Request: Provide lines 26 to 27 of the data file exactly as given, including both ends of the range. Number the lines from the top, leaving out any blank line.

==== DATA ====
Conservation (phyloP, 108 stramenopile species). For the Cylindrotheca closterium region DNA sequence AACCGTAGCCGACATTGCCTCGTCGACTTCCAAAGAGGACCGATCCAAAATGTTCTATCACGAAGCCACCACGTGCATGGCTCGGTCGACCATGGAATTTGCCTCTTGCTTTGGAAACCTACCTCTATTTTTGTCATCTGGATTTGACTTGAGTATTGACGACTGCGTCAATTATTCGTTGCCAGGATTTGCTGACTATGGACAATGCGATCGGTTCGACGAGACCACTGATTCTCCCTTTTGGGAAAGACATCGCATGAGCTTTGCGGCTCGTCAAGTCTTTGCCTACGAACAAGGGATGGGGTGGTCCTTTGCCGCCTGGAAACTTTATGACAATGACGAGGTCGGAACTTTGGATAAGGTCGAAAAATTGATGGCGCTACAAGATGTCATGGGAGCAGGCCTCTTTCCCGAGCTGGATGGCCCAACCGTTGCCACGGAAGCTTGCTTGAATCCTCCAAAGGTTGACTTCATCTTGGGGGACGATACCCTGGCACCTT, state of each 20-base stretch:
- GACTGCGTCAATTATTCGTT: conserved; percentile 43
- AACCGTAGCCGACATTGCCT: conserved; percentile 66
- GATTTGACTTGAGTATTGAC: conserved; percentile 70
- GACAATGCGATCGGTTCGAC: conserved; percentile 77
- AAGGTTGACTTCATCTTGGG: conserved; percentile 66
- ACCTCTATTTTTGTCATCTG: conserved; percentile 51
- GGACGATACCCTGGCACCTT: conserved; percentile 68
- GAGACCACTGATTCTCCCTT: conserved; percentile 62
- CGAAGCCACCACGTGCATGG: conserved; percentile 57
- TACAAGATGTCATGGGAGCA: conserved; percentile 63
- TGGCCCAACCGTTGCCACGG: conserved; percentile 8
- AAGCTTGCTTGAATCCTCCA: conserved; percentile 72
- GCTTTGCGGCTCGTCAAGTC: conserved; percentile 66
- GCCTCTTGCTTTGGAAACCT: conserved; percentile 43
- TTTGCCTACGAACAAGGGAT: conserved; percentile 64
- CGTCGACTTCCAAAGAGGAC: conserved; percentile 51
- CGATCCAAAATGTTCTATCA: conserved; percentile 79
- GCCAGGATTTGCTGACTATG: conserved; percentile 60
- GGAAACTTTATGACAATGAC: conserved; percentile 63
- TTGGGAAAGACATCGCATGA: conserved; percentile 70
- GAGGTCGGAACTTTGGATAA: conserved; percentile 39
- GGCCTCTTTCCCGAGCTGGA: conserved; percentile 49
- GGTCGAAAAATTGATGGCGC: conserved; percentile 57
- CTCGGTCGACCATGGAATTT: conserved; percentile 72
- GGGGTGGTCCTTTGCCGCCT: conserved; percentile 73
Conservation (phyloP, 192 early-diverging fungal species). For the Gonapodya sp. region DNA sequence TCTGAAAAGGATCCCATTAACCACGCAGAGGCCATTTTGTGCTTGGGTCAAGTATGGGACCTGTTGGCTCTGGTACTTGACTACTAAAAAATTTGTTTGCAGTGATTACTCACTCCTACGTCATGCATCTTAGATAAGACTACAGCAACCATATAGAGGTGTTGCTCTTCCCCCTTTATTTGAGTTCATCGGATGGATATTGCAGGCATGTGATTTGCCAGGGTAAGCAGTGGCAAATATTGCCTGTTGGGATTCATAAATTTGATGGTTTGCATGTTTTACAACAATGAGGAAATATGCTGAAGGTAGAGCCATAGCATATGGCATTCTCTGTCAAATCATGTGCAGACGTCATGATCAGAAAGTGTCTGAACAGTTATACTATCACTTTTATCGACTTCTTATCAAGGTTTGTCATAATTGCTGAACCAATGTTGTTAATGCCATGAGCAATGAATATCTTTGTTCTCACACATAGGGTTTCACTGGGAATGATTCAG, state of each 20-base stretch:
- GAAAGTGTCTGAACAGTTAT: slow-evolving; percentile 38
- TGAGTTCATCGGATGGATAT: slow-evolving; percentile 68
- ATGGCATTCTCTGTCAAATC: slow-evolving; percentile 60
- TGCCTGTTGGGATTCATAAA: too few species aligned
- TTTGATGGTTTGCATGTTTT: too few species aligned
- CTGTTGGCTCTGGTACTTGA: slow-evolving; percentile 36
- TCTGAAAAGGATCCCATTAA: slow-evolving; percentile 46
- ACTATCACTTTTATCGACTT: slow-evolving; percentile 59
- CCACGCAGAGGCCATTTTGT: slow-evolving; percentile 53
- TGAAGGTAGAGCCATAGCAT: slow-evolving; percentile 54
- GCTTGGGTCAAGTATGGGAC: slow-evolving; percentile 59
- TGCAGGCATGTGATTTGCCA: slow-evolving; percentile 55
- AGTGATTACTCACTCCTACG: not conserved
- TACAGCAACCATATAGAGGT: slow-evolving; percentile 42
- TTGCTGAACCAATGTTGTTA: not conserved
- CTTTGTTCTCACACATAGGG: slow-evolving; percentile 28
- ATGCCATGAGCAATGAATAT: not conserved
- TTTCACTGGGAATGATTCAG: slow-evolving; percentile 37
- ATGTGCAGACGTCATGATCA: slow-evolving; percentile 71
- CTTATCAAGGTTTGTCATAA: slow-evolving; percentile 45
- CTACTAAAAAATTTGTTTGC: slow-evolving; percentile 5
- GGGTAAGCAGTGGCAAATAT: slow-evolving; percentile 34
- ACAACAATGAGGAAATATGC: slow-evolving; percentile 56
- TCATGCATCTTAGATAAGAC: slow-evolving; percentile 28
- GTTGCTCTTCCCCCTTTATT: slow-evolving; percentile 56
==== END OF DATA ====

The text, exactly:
- GGGGTGGTCCTTTGCCGCCT: conserved; percentile 73
Conservation (phyloP, 192 early-diverging fungal species). For the Gonapodya sp. region DNA sequence TCTGAAAAGGATCCCATTAACCACGCAGAGGCCATTTTGTGCTTGGGTCAAGTATGGGACCTGTTGGCTCTGGTACTTGACTACTAAAAAATTTGTTTGCAGTGATTACTCACTCCTACGTCATGCATCTTAGATAAGACTACAGCAACCATATAGAGGTGTTGCTCTTCCCCCTTTATTTGAGTTCATCGGATGGATATTGCAGGCATGTGATTTGCCAGGGTAAGCAGTGGCAAATATTGCCTGTTGGGATTCATAAATTTGATGGTTTGCATGTTTTACAACAATGAGGAAATATGCTGAAGGTAGAGCCATAGCATATGGCATTCTCTGTCAAATCATGTGCAGACGTCATGATCAGAAAGTGTCTGAACAGTTATACTATCACTTTTATCGACTTCTTATCAAGGTTTGTCATAATTGCTGAACCAATGTTGTTAATGCCATGAGCAATGAATATCTTTGTTCTCACACATAGGGTTTCACTGGGAATGATTCAG, state of each 20-base stretch: